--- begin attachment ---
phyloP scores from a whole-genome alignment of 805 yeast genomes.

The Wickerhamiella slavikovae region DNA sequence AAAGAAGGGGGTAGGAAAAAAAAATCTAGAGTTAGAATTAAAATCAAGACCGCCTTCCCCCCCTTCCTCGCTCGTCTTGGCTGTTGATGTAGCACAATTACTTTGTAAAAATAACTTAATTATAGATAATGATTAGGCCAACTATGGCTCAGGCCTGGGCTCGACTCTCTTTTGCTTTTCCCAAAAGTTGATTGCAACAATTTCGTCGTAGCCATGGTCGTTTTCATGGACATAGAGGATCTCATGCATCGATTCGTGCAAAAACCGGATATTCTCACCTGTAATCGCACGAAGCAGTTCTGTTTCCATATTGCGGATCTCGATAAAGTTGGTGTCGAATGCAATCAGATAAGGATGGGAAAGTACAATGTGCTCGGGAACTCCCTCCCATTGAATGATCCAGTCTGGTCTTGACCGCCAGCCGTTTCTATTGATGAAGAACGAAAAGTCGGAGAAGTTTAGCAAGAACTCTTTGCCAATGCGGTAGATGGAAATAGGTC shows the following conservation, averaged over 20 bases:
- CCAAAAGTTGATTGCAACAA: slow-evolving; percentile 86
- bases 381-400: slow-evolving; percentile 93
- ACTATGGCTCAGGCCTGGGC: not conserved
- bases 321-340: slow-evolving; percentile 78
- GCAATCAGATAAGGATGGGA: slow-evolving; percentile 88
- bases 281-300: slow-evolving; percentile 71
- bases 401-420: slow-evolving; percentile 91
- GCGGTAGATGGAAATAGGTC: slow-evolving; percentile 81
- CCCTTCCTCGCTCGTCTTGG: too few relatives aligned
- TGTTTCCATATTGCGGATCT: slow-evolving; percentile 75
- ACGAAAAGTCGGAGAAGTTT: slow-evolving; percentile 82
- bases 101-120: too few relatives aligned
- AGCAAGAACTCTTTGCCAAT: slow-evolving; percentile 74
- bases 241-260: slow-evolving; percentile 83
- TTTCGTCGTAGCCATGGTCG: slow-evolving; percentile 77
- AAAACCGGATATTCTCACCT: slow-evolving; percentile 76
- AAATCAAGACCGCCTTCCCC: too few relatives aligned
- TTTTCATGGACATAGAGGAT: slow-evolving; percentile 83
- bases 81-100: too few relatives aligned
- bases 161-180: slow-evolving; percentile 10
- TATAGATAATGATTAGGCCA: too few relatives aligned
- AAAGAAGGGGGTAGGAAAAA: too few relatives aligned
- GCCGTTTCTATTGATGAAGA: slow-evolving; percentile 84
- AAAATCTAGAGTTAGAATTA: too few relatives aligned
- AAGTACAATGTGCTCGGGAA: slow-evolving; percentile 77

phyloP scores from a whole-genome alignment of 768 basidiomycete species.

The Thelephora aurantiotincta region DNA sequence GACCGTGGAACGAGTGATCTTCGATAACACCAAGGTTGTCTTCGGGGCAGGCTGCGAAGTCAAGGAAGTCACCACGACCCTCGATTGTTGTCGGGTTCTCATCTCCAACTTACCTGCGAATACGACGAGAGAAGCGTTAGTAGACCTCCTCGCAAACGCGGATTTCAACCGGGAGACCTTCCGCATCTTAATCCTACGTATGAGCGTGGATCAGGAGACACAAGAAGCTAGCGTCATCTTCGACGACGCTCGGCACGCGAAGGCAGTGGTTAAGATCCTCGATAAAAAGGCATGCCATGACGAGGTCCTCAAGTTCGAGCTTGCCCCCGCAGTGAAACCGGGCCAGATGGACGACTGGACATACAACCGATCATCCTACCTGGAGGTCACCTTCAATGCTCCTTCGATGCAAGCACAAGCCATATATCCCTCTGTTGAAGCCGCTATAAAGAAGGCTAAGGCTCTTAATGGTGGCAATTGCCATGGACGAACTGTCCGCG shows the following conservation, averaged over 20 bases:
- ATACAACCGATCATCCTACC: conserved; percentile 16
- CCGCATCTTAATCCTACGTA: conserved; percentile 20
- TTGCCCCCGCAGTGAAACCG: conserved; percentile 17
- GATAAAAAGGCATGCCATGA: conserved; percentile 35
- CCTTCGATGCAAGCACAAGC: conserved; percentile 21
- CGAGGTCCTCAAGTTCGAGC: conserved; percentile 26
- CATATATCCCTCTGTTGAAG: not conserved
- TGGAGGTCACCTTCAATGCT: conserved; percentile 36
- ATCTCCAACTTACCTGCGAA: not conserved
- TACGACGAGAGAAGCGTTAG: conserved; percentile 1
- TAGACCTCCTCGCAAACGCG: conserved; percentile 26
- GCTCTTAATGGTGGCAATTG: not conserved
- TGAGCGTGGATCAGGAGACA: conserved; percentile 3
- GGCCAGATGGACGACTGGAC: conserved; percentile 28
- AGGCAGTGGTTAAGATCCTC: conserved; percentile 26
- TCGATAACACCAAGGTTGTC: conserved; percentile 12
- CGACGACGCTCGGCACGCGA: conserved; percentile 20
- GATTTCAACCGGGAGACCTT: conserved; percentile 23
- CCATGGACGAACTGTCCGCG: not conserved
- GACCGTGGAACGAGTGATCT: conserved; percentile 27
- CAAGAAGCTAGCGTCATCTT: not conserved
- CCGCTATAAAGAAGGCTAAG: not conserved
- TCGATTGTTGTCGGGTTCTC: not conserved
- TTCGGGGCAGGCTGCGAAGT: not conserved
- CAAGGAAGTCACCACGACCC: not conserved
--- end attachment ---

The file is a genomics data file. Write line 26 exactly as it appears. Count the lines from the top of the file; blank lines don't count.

- AAAATCTAGAGTTAGAATTA: too few relatives aligned